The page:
Most of you have probably read this book so I'm not going to summarize it. My only problem with this book was that Oskar's grandpa was an asshole and I could not have cared less about his story. Unless the intent of the grandparents' story was to make you feel even more sorry for Oskar, his father, and his grandmother then job well done. Otherwise I didn't think it served the story much at all and just made me want to skip ahead to Oskar's story line. I mean, I get it, he had a pretty tragic past but that's no excuse to be a dick to everyone else in your life. Maybe I missed the point.

But ANYWAY, the audiobook narration was great and I liked almost every other aspect of the book.

message 9: by Mia (new)

Mia (missmiasma) | 14 comments Andy wrote: "You don't have to send the book back. You can keep it or give it to someone else who might enjoy it. I thought it was a fun read but it will likely just sit on my shelf."

Wow, thanks, Andy! That's incredibly generous, especially since we've never met. I'd be glad to keep it but if anyone here wants to read it, I'll keep the kind gestures going and send it along. Message me if you're interested, folks.

message 10: by Andy (last edited Feb 07, 2011 09:07PM) (new)

Andy | 10 comments Nerd Do Well by Simon Pegg

4) NERD DO WELL by Simon Pegg

Rating: 2.5/5

Simon Pegg's autobiography.

Since I've enjoyed nearly everything in Simon Pegg's body of work (Spaced, Shaun Of The Dead, Hot Fuzz) I thought his book might be equally as entertaining. Nope. Maybe you are interested in jumbled, long-winded anecdotes about an extremely boring and uneventful childhood but, as it turns out, I am not. Even Pegg must have realized his life story was boring considering his decision to pepper in a fictional narrative that, while I admit was fun to read, ultimately went nowhere (mostly because he tried to tie it into his autobiography in the end). If you are a true nerd, you might enjoy Pegg's opinions on zombie movies, the Star Wars franchise, or various TV shows from his/your childhood. Otherwise, in an attempt to maintain his privacy (this is an autobiography, right?) he focuses nearly 3/4 of the book on his childhood, using pseudonyms to protect the innocent. At the point where he finishes college and moves to London it is as if someone told him to simply, "skip to the end," leaving us with no real insights as to his creative process or how his meteoric rise and celebrity status affected him personally (other than how rewarding it was to finally meet many of his childhood heroes).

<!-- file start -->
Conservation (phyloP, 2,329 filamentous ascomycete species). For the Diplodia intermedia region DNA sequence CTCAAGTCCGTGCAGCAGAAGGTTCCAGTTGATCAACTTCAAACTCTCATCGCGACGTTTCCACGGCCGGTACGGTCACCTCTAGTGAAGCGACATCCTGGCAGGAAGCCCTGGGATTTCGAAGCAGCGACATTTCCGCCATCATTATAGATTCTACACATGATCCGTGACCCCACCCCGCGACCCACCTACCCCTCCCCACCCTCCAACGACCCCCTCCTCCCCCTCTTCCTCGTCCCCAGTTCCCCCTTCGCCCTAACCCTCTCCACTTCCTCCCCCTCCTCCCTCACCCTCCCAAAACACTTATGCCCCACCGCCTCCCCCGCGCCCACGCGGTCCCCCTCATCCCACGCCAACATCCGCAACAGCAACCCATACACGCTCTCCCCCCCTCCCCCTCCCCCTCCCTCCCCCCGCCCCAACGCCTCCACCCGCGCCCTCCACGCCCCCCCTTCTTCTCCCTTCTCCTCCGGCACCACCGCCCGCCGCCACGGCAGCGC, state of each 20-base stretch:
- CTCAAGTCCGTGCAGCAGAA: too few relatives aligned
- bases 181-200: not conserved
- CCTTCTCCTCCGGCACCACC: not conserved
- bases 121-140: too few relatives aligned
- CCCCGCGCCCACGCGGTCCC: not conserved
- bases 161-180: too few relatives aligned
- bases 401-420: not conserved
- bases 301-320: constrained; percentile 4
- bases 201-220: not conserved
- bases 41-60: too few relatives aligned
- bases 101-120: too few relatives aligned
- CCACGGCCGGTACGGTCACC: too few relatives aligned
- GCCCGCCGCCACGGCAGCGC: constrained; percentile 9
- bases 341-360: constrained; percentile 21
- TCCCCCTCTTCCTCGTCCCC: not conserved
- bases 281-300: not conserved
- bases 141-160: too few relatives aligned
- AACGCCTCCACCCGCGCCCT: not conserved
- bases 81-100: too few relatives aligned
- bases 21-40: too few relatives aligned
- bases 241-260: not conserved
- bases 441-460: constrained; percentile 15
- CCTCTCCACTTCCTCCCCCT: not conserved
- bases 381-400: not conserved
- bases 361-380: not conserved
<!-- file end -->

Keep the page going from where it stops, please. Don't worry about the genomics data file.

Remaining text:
All-in-all, kind of a lame autobiography...although, I did laugh out loud at the appendix, which just made me think how I would have much rather read a work of fiction by Simon Pegg than a 40-year-old nerd's memoir.

message 11: by Andy (last edited Feb 07, 2011 09:08PM) (new)

Andy | 10 comments Freedom is a Two-Edged Sword and Other Essays (Oriflamme #1) by John Whiteside Parsons

5) FREEDOM IS A TWO-EDGED SWORD, The Collected Essays of John Whiteside Parsons

Rating: 3/5

A collection of essays by rocket scientist and occultist Jack Parsons.

If that quick summary intrigues you, I'd recommend reading SEX AND ROCKETS: THE OCCULT WORLD OF JACK PARSONS by John Carter. I first read that book around the time it was originally published in 1999. Jack Parsons (1914-1952) was definitely an unusual character: he co-founded the Jet Propulsion Laboratory in California, actively practiced Magick and Witchcraft and had ties with Aleister Crowley, and was killed at a young age in an explosion in his home laboratory in 1952.

This particular book is a collection of his essays and, in the case of the first and most eloquent essay, was clearly a vehicle to promote his social libertarian agenda. Subsequent essays are often incomplete fragments of ideas on Magick and Witchcraft, though interesting nonetheless (especially in the context of his scientific achievements). I would not consider myself a libertarian but fundamentally many of the ideas presented in this collection are aligned with my own sense of freedom or liberty. You might even consider some of his ideas prophetic given the time period in relation to women's and civil rights movements. Sadly, I am still waiting for his religious prophecies to be fulfilled...

"We must outgrow the need for dogmas which force us into a stultified and mechanical relation with life, and live by and for a continuous and vital experience, interpreted and made significant by the creative mind." - Jack Parsons